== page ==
Georgia – House Delays Vote Effectively Killing Bill for 2016 Session

ATLANTA — Proposals to bring casino gambling to Georgia won’t receive a House vote Monday, effectively killing the effort for the 2016 session.

House Speaker David Ralston told members that he had decided to postpone a vote. Monday marked the 30th day of the legislative session; bills must pass at least one chamber by that deadline to remain alive for the year.

Ralston also postponed a floor vote Friday before lawmakers left town for the weekend.

“I asked each of you … to go home and talk to your neighbors, friends and people you go to church with,” Ralston said. “And I have found that the people I have talked with care deeply about the character and image of our state and the faith community felt they had not been heard. I want them to know they have been heard.”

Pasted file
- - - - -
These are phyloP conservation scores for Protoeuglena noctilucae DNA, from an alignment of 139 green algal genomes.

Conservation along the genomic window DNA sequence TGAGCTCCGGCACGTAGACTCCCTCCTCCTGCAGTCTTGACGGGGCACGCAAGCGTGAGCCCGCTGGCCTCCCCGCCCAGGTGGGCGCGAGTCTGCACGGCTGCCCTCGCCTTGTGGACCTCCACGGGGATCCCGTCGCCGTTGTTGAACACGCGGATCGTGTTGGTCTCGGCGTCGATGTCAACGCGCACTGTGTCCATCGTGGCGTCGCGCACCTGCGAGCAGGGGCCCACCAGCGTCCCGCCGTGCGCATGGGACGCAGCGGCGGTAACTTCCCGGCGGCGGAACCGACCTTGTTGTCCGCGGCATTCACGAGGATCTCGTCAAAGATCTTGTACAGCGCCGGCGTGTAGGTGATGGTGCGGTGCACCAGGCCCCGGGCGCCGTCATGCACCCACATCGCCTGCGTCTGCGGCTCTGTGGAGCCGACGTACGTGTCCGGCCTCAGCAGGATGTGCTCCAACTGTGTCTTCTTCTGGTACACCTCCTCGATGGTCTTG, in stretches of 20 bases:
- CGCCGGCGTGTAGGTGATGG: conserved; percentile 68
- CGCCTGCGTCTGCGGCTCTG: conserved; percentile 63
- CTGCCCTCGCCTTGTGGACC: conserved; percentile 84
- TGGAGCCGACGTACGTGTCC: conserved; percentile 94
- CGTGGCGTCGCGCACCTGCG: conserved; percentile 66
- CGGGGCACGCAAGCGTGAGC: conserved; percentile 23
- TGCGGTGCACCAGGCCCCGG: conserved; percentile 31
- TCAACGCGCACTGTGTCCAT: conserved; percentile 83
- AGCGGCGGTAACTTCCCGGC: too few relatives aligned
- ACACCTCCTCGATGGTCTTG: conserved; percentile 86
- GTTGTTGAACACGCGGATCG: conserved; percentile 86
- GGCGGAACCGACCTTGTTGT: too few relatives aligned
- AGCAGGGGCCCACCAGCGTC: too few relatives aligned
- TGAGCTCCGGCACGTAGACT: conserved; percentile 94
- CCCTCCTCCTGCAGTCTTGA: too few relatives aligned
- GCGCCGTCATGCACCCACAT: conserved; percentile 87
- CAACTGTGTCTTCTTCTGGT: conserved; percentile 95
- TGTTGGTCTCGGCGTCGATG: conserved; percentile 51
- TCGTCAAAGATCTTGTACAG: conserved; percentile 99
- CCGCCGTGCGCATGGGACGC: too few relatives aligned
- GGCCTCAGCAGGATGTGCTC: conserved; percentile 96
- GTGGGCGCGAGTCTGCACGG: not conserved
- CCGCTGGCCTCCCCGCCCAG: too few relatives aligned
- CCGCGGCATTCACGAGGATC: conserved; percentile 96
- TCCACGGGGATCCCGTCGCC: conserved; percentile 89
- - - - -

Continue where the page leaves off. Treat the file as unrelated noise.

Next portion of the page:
Opponents of the measure argue that casinos could increase crime and bankruptcy in the state, while proponents tout the potential impact on Georgia’s merit-based HOPE scholarship for students at public colleges.

The bill rolled out last week proposed up to four casinos across Georgia, with two in the Atlanta metro area. The proposal would have sent at least 90 percent of casino revenue toward education and increased the percentage of revenue that casinos would pay in taxes compared with earlier proposals.

The changes weren’t enough to convince opponents, including Gov. Nathan Deal.

Deal, a Republican, reiterated Monday that he didn’t believe casinos would “enhance the climate of the state” and said he was concerned the facilities could draw customers away from the state-run lottery that funds the scholarship program.